There are other places I post too – message boards and forums which are not specifically related to Independence but which do cover the subject. Here also, I have found that the anti-independence responses to my posts are often those that tell me I am ‘stupid’, ‘ignorant’, ‘vapid’ or otherwise ‘mentally challenged’. There are even special arguments which are reserved for women who support Independence. I have been accused of being so in love with my Nationalist husband that I have lost all sense of reason; of being romantically attached to an Independent Scotland. I have been told not to worry my ‘pretty’ head about it and that I should just concentrate on my family and stop being such a ‘zealot’. When you add to the mix the fact that I am English you soon find the word ‘traitor’ and accusations that I am not true to my ‘English’ roots. This is an interesting viewpoint – particularly because it is my northern roots that lead me to be interested in politics, encouraged my socialist views and which, I believe, laid the foundations for my pro–independence stance.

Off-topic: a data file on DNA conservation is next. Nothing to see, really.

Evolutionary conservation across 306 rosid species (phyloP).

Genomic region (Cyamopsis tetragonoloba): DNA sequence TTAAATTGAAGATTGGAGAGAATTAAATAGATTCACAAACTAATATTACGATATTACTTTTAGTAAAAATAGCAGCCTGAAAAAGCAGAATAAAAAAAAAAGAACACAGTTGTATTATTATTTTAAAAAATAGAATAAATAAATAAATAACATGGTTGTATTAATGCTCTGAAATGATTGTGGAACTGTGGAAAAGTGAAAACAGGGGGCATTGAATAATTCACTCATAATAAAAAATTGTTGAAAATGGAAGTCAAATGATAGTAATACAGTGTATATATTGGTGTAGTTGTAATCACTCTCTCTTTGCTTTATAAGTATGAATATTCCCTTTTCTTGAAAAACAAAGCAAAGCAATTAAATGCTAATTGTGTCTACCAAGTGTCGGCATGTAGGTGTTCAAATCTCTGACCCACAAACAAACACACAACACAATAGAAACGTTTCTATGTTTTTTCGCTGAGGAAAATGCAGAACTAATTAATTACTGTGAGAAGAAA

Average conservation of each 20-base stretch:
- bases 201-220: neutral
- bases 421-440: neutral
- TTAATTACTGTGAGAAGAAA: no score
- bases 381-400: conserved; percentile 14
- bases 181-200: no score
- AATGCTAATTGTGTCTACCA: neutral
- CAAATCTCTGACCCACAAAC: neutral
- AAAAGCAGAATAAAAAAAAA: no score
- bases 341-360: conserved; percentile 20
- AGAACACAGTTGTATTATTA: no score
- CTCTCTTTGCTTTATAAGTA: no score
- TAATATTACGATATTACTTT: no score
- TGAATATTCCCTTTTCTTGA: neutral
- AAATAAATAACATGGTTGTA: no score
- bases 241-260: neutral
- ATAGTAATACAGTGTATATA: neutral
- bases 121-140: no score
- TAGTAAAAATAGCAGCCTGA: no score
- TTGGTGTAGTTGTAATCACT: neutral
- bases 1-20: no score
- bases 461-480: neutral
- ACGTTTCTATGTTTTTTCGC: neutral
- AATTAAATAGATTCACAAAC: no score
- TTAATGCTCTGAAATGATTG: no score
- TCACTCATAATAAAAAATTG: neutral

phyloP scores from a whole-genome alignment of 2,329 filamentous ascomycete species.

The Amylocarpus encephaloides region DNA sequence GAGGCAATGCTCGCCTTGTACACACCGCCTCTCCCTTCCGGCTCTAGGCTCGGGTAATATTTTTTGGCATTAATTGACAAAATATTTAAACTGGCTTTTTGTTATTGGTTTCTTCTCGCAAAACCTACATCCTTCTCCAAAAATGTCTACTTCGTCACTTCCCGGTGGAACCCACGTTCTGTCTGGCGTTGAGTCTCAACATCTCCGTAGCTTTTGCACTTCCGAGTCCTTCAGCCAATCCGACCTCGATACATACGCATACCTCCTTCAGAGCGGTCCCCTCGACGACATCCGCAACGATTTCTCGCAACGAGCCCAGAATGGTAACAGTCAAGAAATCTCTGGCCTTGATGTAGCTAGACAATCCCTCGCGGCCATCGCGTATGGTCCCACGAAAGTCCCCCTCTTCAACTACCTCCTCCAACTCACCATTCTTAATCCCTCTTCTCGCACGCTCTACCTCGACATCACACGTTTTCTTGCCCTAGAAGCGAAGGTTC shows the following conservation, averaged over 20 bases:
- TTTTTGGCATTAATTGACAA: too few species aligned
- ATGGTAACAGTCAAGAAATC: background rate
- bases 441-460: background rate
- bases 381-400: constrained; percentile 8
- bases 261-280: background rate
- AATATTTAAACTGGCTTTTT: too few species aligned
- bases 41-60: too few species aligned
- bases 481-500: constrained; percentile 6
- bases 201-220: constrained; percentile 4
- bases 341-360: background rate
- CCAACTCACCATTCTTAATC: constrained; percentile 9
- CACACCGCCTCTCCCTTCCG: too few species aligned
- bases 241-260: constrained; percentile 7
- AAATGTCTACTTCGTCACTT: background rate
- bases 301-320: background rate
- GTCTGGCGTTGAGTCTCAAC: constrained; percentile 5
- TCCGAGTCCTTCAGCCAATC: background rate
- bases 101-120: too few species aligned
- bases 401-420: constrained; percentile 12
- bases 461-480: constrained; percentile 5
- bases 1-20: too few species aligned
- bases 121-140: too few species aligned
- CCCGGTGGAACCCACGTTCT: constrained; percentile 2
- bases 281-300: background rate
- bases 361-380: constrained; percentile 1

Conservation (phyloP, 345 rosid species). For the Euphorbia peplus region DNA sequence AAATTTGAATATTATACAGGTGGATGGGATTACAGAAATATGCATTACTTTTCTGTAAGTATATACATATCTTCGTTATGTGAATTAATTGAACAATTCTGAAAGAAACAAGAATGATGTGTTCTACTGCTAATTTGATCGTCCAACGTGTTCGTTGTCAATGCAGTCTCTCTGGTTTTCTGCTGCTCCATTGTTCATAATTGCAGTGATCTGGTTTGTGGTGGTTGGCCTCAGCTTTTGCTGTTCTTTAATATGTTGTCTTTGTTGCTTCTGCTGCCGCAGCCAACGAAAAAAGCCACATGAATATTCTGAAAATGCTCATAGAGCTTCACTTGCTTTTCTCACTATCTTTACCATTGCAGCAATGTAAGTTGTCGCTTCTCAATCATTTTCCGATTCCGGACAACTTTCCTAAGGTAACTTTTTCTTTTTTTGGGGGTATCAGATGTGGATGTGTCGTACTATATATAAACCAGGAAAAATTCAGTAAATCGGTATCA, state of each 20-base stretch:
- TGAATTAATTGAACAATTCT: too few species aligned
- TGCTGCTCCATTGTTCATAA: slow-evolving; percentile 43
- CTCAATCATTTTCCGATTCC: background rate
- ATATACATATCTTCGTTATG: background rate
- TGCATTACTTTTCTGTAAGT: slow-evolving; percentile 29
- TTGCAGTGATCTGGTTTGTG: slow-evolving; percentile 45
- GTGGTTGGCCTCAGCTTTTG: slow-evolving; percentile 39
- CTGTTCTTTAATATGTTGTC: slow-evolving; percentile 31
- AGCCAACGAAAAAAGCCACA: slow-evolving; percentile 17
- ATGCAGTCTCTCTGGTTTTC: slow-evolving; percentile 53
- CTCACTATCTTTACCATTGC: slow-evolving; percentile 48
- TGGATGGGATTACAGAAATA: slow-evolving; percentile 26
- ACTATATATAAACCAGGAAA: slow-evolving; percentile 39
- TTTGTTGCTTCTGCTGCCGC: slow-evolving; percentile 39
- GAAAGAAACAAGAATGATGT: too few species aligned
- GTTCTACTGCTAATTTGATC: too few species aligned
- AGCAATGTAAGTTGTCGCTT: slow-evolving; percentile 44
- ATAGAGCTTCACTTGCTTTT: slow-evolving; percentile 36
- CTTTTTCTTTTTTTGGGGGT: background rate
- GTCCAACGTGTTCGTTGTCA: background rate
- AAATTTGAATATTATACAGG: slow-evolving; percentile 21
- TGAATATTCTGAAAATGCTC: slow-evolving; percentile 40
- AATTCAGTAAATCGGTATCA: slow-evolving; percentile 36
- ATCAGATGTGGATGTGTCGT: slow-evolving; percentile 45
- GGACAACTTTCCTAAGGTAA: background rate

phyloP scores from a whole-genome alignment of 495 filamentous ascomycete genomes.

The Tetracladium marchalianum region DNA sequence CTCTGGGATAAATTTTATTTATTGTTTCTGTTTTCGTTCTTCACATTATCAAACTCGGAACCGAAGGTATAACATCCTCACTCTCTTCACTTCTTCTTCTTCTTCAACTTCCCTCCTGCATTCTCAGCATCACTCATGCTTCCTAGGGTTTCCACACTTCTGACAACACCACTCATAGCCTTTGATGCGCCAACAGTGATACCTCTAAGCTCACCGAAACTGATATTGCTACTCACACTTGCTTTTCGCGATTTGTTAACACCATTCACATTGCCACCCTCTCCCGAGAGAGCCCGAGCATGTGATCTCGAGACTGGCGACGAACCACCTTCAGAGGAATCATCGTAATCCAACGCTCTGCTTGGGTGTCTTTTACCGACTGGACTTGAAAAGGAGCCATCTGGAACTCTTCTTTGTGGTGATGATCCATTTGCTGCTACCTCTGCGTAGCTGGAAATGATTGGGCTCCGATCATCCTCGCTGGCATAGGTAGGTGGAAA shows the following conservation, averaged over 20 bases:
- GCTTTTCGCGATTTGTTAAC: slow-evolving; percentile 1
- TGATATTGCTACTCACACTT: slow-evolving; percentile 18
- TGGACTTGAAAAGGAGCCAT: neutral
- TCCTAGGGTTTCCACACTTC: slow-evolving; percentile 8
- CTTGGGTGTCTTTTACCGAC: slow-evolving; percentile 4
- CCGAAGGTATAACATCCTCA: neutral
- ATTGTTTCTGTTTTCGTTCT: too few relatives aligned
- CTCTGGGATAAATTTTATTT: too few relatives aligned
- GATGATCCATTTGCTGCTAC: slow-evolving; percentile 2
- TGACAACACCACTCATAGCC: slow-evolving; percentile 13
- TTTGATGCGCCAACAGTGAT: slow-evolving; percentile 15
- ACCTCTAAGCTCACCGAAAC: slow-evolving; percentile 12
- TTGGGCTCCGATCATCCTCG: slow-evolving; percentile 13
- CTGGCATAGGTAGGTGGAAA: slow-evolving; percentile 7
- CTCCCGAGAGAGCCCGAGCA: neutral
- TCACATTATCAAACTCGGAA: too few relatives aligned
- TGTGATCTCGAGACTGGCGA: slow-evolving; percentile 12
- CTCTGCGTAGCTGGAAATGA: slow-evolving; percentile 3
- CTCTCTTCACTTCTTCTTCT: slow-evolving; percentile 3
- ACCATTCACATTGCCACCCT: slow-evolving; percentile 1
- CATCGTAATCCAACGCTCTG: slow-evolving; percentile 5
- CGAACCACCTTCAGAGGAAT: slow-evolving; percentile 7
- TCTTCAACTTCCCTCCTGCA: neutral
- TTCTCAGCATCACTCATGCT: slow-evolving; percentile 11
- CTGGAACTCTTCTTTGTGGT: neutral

For us ordinary folk, the constant slog to deal with the never ending insults and derision is wearing and can suck away your time and your days in a mire of negativity. The whole week left me feeling a bit impotent and grumpy. Enjoying a dram at the home of a friend, I picked up a copy of the BBC History magazine which he had lying around. In it was an article by Jane Purvis on the use of postcards during the campaign for women’s votes in the early part of the 20th Century. I was struck by the similarities between the responses I have been getting and the postcards that I was reading about.